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# Eccentric angle of a point on the ellipse ${{x}^{2}}+3{{y}^{2}}=6$at a distance $2$units from the center of the ellipse is :(A) $\dfrac{\pi }{4}$(B) $\dfrac{\pi }{3}$(C) $\dfrac{3\pi }{4}$(D) $\dfrac{2\pi }{3}$

Last updated date: 13th Jul 2024
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Hint: Find out the center of the given ellipse and consider a parametric point. Later, Equate the distance between the parametric point and center of the ellipse to 2 units.

For, any given ellipse, $\dfrac{{{x}^{2}}}{{{a}^{2}}}+\dfrac{{{y}^{2}}}{{{b}^{2}}}=1$, the eccentric angle $\theta$ is related as:
$x=a\cos \theta ;$
$y=b\sin \theta ;$
The given ellipse equation is: $\dfrac{{{x}^{2}}}{6}+\dfrac{{{y}^{2}}}{2}=1.$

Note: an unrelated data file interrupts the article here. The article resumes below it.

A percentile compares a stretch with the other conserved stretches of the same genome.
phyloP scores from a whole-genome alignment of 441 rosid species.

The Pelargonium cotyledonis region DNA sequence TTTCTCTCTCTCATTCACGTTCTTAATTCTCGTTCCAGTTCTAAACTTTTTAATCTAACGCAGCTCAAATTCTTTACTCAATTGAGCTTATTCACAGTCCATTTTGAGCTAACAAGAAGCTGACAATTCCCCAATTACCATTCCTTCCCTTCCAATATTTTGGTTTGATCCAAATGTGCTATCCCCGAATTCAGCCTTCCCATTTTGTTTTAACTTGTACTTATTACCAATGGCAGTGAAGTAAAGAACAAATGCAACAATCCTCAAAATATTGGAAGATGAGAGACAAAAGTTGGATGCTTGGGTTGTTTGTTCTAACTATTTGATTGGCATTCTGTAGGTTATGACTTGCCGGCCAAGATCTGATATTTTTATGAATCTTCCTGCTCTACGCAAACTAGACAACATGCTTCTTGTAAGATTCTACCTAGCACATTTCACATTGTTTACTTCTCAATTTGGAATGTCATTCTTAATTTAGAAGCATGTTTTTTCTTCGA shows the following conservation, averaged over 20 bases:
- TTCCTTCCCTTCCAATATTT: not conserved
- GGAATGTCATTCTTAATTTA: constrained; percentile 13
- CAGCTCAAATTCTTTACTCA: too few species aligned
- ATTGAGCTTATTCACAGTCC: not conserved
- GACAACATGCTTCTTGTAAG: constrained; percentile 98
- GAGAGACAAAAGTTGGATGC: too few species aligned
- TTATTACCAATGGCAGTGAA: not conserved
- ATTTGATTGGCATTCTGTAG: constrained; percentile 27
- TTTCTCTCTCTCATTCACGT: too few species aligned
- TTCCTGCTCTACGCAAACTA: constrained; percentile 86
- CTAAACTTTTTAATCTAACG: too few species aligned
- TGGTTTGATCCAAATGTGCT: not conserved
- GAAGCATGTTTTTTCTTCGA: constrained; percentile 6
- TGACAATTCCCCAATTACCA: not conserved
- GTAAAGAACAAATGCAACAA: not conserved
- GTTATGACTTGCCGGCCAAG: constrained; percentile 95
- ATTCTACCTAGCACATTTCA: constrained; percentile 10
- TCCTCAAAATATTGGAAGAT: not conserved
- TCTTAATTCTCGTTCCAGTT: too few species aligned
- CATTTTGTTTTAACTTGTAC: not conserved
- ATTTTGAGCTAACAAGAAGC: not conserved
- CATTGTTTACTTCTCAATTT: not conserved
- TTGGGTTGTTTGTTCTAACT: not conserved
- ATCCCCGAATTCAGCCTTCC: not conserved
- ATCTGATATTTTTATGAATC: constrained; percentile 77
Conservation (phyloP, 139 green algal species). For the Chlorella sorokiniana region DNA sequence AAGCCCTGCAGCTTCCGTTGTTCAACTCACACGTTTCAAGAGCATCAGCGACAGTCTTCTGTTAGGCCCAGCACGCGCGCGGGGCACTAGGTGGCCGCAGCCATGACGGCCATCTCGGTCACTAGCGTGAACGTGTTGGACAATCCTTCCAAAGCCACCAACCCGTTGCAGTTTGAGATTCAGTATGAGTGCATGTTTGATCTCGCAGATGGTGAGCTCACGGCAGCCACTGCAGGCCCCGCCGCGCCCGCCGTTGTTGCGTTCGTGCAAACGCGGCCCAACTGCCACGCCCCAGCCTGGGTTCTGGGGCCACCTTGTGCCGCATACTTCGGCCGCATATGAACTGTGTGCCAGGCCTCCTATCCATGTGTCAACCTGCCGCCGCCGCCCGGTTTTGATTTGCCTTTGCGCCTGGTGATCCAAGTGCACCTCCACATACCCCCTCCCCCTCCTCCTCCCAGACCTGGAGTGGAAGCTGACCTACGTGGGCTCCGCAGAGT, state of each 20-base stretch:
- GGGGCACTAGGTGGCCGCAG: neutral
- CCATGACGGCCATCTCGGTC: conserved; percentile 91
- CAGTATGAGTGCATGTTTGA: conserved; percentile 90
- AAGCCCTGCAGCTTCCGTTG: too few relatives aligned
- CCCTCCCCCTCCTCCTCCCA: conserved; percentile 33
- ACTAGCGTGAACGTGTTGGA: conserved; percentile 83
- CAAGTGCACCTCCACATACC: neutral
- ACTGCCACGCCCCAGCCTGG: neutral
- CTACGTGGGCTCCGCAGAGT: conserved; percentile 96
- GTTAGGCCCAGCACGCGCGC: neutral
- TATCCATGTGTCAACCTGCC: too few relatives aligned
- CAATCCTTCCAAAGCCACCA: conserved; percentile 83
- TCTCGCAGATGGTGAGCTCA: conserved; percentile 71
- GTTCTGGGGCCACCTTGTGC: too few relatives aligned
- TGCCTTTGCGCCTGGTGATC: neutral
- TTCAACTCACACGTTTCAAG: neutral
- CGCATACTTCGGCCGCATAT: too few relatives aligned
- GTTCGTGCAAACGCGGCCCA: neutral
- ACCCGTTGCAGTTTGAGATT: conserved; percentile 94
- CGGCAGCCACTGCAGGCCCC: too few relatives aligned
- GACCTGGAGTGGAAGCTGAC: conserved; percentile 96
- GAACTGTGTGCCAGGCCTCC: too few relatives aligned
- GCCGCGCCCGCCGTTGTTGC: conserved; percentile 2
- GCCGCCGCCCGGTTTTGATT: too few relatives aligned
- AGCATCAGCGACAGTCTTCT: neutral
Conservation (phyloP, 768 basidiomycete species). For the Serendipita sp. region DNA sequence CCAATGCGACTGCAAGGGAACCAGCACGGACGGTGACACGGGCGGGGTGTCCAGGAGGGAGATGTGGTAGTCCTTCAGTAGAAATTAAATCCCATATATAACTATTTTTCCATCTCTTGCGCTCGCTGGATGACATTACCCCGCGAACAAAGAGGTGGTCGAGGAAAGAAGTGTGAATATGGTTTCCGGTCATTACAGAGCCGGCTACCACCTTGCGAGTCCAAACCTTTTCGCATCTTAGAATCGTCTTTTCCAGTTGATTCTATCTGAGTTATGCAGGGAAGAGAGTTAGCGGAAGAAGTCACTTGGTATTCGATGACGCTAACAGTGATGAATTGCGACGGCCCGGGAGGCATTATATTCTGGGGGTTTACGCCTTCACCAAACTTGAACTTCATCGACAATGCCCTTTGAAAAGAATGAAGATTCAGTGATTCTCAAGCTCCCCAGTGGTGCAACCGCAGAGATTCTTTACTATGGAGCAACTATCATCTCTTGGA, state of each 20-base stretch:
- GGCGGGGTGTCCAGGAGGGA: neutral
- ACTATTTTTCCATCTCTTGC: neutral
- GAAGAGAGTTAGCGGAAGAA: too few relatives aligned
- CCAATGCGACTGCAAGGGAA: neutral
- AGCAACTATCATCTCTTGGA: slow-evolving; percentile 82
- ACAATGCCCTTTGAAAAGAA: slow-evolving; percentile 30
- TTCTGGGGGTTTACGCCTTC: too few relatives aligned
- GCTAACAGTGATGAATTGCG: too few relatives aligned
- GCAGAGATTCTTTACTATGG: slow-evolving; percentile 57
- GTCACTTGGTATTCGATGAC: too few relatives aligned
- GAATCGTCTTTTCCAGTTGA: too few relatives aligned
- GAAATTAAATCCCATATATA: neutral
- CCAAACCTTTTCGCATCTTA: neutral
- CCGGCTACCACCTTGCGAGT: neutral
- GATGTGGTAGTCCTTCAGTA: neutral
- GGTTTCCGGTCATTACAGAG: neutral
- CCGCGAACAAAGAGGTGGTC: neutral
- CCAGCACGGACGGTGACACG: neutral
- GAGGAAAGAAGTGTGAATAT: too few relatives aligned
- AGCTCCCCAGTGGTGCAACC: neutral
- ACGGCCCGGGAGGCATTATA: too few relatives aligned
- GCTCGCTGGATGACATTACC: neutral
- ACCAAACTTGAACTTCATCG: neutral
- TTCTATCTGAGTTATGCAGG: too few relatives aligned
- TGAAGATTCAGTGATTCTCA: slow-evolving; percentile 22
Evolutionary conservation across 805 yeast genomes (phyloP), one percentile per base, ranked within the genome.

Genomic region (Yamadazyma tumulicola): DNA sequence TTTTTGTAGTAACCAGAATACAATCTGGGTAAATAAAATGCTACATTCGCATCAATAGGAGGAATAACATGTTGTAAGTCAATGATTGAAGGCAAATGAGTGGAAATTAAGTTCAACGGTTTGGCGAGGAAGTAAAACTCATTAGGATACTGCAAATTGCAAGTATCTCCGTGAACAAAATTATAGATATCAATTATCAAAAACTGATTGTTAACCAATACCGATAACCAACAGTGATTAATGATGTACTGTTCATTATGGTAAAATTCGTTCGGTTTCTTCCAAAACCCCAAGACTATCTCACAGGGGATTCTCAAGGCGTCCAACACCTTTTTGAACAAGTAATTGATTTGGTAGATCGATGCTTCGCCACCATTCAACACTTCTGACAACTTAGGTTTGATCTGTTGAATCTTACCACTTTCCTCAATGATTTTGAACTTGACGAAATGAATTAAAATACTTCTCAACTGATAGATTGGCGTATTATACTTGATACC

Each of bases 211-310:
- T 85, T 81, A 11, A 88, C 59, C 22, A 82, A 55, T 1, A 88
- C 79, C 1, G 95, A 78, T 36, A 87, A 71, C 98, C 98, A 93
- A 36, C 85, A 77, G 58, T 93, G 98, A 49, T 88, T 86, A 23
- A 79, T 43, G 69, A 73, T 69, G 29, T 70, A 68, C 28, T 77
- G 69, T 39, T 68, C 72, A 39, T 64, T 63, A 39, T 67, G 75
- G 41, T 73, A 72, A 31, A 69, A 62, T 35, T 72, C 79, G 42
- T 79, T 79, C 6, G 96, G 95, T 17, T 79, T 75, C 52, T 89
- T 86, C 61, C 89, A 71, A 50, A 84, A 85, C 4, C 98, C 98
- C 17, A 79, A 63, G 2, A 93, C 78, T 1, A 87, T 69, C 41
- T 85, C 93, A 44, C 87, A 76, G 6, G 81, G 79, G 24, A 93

So, here we will have $a=\sqrt{6}$ and $b=\sqrt{2}$;
And, $x=\sqrt{6}\cos \theta ;y=\sqrt{2}\sin \theta$
Now, the distance between the center$\left( 0,0 \right)$ and the point $\left( \sqrt{6}\cos \theta ,\sqrt{2}\sin \theta \right)$ on ellipse is given as 2 units.
Therefore, $2=\sqrt{{{\left( \sqrt{6}\cos \theta -0 \right)}^{2}}+{{\left( \sqrt{2}\sin \theta -0 \right)}^{2}}}$
Squaring on both sides, we will get:
${{2}^{2}}=6{{\cos }^{2}}\theta +2{{\sin }^{2}}\theta$
Now, substituting ${{\sin }^{2}}\theta =1-{{\cos }^{2}}\theta$, we will have:
$4=4{{\cos }^{2}}\theta +2$
We get, ${{\cos }^{2}}\theta =\dfrac{1}{2}$
$\to \cos \theta =\pm \dfrac{1}{\sqrt{2}}$.
Therefore, $\theta =\left( 2n+1 \right)\dfrac{\pi }{4},n\in z$
So, the value of $\theta$ is either $\dfrac{\pi }{4}or\dfrac{3\pi }{4}$.
Hence, option A and C are correct

Note: We have to make sure that you consider the both positive and negative values of $\cos \theta$after applying the square root every time. Remember that the general solution of Cosine trigonometric function is $\theta =\left( 2n+1 \right)\dfrac{\pi }{4},n\in z$.